It's down to 10 essays in the "Transformation Nation" contest being held by The Early Show partner Kohl's department store.
Contestants were asked to submit essays about their personal transformations, and the 10 best have been selected.
All 10 finalists will be flown to Santa Monica, Calif. for a different type of transformation: a $1,000 Kohl's fashion and beauty makeover. They'll also get invitations to a special celebrity fashion event.
From the 10 finalists, one grand prize winner will be chosen for a trip to two to Paris, and a $10,000 Kohl's shopping spree.
You can log on to transformationnation.com through Oct. 10 to see all the finalists, read their essays, and help decide whose transformation will take them all the way to Paris!
THE FINALISTS, as introduced by The Early Show:
Tuesday, Oct. 3, 2006
Kelly, of Tuckhannock, Pa., was literally transformed when she discovered she was pregnant. She weighed in at 237pounds. That's when she promised herself that she could be — and would be — thin. Three years and two babies later, Kelly is 104 pounds lighter. The former size 26 mom is now a healthy size six!
Kelly wrote:"I like to share how the changes in my life helped me come so far."
Rose, of Windsor Heights, Iowa, also had a physical transformation, of a very different kind. Her leg was amputated after cancer struck when she was only 19. Her parents were told she had a year to live. Now, 35 years later, the dermatology nurse took acting lessons, starred in a movie, has sung with a band in the United States and Europe, and scuba-dives!
Rose wrote, "I've learned the only way to lose, is not to try."
Monday, Oct. 2, 2006
Doris of Marietta, Ga., says her 70th birthday in 2005 was her most important transformation. Her 50-year marriage brought two children and six grandchildren, and today, her joy is watching the events of their lives unfold.
Doris writes: "It is each one of their accomplishments that impacts my life the most ... not my own."
Transformation for Maryann of Fort Walton Beach, Fla., came from volunteering in her daughter's art class. While Maryann was a graphic artist and painter, she never thought of herself as a teacher until the school principal asked her to become one. Today, she teaches classes from kindergarten through fifth grade.
Maryann writes: "I feel humble that what I do means so much to a child."
Saturday, Sept. 30, 2006:
While studying for a master's degree in gerontology at Baylor University, Natalie, of Hewett, Texas, had to role-play an Alzheimer's patient, and she was forever transformed. She knew her fate was entwined with these patients, who had done nothing to deserve theirs. Natalie writes, "I knew that serving the elderly, especially those with Alzheimer's, was one of my callings in life."
For Kimberley, of Tuckahoe, N.Y., the road to motherhood was long and far away. The joy of adopting two brothers from Russia was overshadowed by medical and psychological problems. But what Kimberley learned about her children's illnesses transformed her as well. As they healed and adapted to a loving family, Kimberley became a professional interventionist for young families who need extra help. "Finding the way to help my sons," she writes, "has given me the tools to help others."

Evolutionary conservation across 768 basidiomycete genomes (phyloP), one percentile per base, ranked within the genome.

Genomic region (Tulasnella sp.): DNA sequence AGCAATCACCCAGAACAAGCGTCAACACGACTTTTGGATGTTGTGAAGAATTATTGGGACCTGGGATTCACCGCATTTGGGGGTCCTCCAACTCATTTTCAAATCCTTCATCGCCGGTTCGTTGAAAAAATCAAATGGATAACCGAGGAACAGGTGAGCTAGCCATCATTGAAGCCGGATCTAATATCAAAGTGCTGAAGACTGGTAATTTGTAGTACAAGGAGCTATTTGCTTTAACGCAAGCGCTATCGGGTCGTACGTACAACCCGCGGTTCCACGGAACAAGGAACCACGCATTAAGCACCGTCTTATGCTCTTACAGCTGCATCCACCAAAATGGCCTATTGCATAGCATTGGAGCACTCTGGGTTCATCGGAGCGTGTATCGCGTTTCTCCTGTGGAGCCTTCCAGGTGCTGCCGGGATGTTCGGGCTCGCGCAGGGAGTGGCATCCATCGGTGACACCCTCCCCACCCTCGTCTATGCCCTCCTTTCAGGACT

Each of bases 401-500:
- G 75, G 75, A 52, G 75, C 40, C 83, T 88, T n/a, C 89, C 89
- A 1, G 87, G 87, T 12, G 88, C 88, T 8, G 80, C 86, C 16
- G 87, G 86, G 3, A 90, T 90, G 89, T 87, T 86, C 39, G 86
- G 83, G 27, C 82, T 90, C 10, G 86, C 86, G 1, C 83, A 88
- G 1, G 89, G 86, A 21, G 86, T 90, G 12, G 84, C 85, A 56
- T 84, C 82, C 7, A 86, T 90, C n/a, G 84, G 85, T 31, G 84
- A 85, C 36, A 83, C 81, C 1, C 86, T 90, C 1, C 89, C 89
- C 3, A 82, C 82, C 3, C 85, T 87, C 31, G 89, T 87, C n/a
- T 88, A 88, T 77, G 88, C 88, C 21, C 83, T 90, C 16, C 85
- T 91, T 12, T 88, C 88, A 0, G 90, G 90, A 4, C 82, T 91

Friday, Sept. 29, 2006
Julie, from Edmond, Wash., wrote about a typical Saturday that became unlike any other.
The mother of three tended to her six- and nine-year-olds, thinking about the fun her twelve-year-old was having at camp. Her transformation came in a phone call: She remembers only certain words: "accident," "underwater," "dead," "CPR."
She was told her son had drowned and, in a daze, made her way to the hospital. She got there to find her son had been revived, with no apparent brain damage. It amazed even the doctors at his side.
Julie says, "Life is too short. Embrace what you have, and believe in miracles."
Transformation for Jeanette, from San Diego, Calif., came all the way from another country.
When Jeanette was growing up, her father hosted an exchange student who stayed in touch with her family. Many years later, Jeanette would visit her now-adult friend, in Belgium. The ease of daily life in Europe transformed the frantic life Jeanette led back home in California. The "go-to" wife and mother decided to try life in the slow lane. Learning to enjoy one task at a time, she says, has made her do all of them better, and gives her more extra time at the end of the day.
Jeanette writes, "A focused mind can accomplish more than a stressed-out, multi-tasking one, and I don't worry as much as I used to."
Thursday, Sept. 28
Jacquelyn, of Saint Cloud, Minn., was transformed at age 17 by a car accident that forced her into a wheelchair. But that didn't stop her from going to college, getting married, and having a child.
Today, this single mother of a 12-year-old boy is writing a thesis for her master's degree, and is a public speaker on social issues, including the rights of other disabled Americans.
Jacquelyn says, "Life is about learning, and we can learn from just about everything if we want to."
Lisa's transformation was different. Aging gracefully was the biggest worry of the Lufkin, Texas woman when she became pregnant with her first child, in her 40s.
But that was before her house burned down, the very day she brought her precious newborn home from the hospital.
Everyone got out alive.
As her family rebuilds, aging now means renewal, and a lifetime of motherhood.
Lisa writes, "I'm looking forward to what lies ahead, even if more wrinkles are inevitable."
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